The Minister of the Interior, Ambrose-Dery has declared Wednesday, September 21, 2022, as a statutory public holiday.
September 21, marks the birthday of Ghana’s first president Osagyefo Dr. Kwame Nkrumah.
The new Public Holidays Act, 2018, was passed by Parliament in 2018 to amend the Public Holidays Act, 2001.
The new Act replaced three public holidays including September 21 and introduced two new holidays, January 7 and August 4.
According to the government, the real fight for Ghana’s independence started on August 4, 1947 reason it replaced September 21 holiday.
Meanwhile, here is a GhanaWeb article, detailing what Nkrumah said about his birth and birthday in his autobiography.
For years, Ghana has marked September 21 as the birthday of its first president, Osagyefo Dr. Kwame Nkrumah.
The date in the past was marked as Founder’s Day in memory of the man who led the country to its independence, the first in the sub-region.
In recent times, however, since the Akufo-Addo government took office, the day is observed as the first president’s birthday.
We would only get to know, after several years that the date – September 21, may not after all, have been the exact date the country’s first president was born.
Born in an era where dates of births, marriages, and deaths were not registered, Dr Nkrumah, in his autobiography, cast some doubt about his date of birth.
Titled, ‘Ghana: The Autobiography of Kwame Nkrumah’ the book reveals some intriguing circumstances surrounding the birth of Dr. Nkrumah and how he got the 21 September date as his birth date.
“The only certain facts about my birth appear to be that I was born in the village in Nkroful in Nzima around mid-day on a Saturday in mid-September,” the first line of the first chapter of the book reveals.
Festival celebrations were the only ways parents were able to mark the ages of their children at the time and by that calculation, his birth year shouldn’t even be 1909.
“In the outlying areas of the Gold Coast nobody bothered to record the dates of births, marriages and deaths, as is the custom of the western world. Such happenings were remark able only because they provided a cause for celebration. By tribal custom it was enough for a mother to assess the age of her child by calculating the number of national festivals that had been celebrated since its birth. In most cases, however, even this was unknown as nobody was concerned very much with age: time did not count in those peaceful communities. The national festival of Nzima is called Kuntum. According to my mother’s calculations, forty-five Kuntums have taken place since I was born, which makes the year of my birth 1912.”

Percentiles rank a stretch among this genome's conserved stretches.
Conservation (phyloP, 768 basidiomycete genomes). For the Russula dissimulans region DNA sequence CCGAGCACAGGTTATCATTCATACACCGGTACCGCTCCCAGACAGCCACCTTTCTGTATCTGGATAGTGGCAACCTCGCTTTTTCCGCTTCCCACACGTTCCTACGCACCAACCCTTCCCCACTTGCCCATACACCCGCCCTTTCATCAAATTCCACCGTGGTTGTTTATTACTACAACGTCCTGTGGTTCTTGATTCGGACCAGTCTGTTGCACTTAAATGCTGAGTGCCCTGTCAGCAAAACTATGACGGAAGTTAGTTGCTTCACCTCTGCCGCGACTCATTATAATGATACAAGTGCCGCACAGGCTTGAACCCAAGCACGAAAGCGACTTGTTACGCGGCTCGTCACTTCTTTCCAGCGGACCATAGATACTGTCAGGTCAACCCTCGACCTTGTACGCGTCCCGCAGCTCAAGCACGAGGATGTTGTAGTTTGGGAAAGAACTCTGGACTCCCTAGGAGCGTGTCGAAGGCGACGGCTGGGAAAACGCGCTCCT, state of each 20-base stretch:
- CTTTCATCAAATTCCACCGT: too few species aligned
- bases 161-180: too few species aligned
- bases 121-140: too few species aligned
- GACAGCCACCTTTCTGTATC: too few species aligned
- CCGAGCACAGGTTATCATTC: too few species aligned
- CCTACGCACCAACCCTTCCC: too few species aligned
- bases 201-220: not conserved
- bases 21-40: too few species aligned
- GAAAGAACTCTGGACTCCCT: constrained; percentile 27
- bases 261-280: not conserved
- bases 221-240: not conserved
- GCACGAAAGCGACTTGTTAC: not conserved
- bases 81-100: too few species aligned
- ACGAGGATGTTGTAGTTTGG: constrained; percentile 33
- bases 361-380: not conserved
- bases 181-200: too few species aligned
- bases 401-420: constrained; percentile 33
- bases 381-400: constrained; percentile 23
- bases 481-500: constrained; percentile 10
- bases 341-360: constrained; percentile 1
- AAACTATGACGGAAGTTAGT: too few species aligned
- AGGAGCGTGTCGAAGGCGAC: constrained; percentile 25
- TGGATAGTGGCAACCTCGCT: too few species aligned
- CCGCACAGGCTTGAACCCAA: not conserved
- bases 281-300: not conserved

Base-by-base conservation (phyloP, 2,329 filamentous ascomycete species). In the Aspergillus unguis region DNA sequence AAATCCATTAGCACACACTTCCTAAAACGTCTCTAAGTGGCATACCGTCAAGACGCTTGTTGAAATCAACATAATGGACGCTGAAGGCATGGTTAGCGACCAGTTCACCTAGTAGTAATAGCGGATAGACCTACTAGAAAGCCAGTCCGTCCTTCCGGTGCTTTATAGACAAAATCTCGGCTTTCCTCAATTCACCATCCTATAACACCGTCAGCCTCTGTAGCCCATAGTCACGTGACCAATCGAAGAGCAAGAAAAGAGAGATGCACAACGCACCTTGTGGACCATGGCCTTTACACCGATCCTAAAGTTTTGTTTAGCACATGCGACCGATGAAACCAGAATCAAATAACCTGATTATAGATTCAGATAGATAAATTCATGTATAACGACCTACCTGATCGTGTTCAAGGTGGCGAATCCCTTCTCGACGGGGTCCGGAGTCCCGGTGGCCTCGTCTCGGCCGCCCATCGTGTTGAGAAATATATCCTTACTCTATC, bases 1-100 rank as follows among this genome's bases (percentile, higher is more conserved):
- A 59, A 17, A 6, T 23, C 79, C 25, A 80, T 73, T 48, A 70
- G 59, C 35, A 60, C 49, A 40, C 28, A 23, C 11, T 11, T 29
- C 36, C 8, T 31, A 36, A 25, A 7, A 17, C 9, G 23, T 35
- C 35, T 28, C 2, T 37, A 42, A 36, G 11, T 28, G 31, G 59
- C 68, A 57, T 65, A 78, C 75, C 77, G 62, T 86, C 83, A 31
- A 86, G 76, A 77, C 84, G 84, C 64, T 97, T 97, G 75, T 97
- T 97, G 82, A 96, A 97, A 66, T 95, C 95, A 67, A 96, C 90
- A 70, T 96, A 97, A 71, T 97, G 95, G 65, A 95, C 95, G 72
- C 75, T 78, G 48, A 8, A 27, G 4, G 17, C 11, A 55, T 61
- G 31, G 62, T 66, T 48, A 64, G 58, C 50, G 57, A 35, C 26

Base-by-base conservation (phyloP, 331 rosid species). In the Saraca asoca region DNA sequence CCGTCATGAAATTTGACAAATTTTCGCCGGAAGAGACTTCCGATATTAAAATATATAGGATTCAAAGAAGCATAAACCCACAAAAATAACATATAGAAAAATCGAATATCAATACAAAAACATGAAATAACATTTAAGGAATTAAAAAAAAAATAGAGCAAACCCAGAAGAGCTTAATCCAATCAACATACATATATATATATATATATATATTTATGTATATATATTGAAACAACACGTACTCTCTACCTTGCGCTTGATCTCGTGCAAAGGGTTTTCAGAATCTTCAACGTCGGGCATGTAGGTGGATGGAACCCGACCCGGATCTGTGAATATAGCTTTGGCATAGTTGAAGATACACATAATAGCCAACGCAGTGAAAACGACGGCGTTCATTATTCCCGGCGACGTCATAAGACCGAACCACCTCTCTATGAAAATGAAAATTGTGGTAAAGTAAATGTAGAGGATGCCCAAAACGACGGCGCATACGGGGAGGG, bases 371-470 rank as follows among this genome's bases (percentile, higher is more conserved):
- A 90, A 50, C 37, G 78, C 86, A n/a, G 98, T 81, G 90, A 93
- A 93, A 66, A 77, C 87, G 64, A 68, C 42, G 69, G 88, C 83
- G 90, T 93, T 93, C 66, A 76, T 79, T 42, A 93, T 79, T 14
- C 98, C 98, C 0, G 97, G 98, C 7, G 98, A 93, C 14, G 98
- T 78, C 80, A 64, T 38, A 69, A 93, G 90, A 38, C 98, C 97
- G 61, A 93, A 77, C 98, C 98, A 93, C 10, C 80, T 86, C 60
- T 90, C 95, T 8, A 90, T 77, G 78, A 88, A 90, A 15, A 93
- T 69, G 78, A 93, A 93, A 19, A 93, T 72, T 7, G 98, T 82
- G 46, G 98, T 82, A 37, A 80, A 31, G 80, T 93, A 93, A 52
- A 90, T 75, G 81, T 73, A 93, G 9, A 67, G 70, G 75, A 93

But he got lucky after some time, to have been given a definite date of birth by a Roman Catholic Priest who baptized him whilst he was still young.
“On the other hand, the priest who later baptised me into the Roman Catholic Church recorded my birth date as 21st September, 1909. Although this was a mere guess on his part, I have always used this date on official documents, not so much because I believed in its accuracy, but in so far as officialdom was concerned, it was the line of least resistance. It was not until recently that I came to realise how near the mark this guess must have been.”
He recounted in the book how he settled on Saturday, September 18, 1909 as his date of birth after adding pieces of a historical puzzle, which pretty much made sense.
“On the night of 27th August, 1913, the Bakana, on her way back from Nigeria to the United Kingdom with a cargo of oil, got into difficulties in a particularly heavy surf between Dixcove and Half Assini. In spite of the efforts of the captain to turn the ship seawards, the Bakana was dragged by a strong current nearer and nearer the shallow water until she got her propeller embedded in about five feet of sand. Two ships, the Ebani and the Warri arrived the following day and endeavoured to pull her out to sea, but the Bakana refused to be moved. The master, Captain Richard Williams, then gave orders to abandon ship and the crew and a few passengers were safely lowered into surf boats and taken ashore,” he stated.
He added that “My mother confirms the fact that I was a small boy at the time and that the event occurred some little time after she brought me from Nkroful to live with my father in Half Assini. Assuming therefore that the year of my birth was 1909, the Saturday nearest to the middle of September in that year was the 18th.
“It seems likely, therefore that I was born on Saturday, 18th September, 1909,” paragraphs of the book stated.
Dr. Nkrumah also mentions that his birth coincided with the death of his grandmother for which reason there was much celebration and beating of drums in Nkroful – “not in honour of my birth, but in connection with the funeral rites of my father’s mother.”
A copy of the book can be found at the North campus library of the University of Education, Winneba.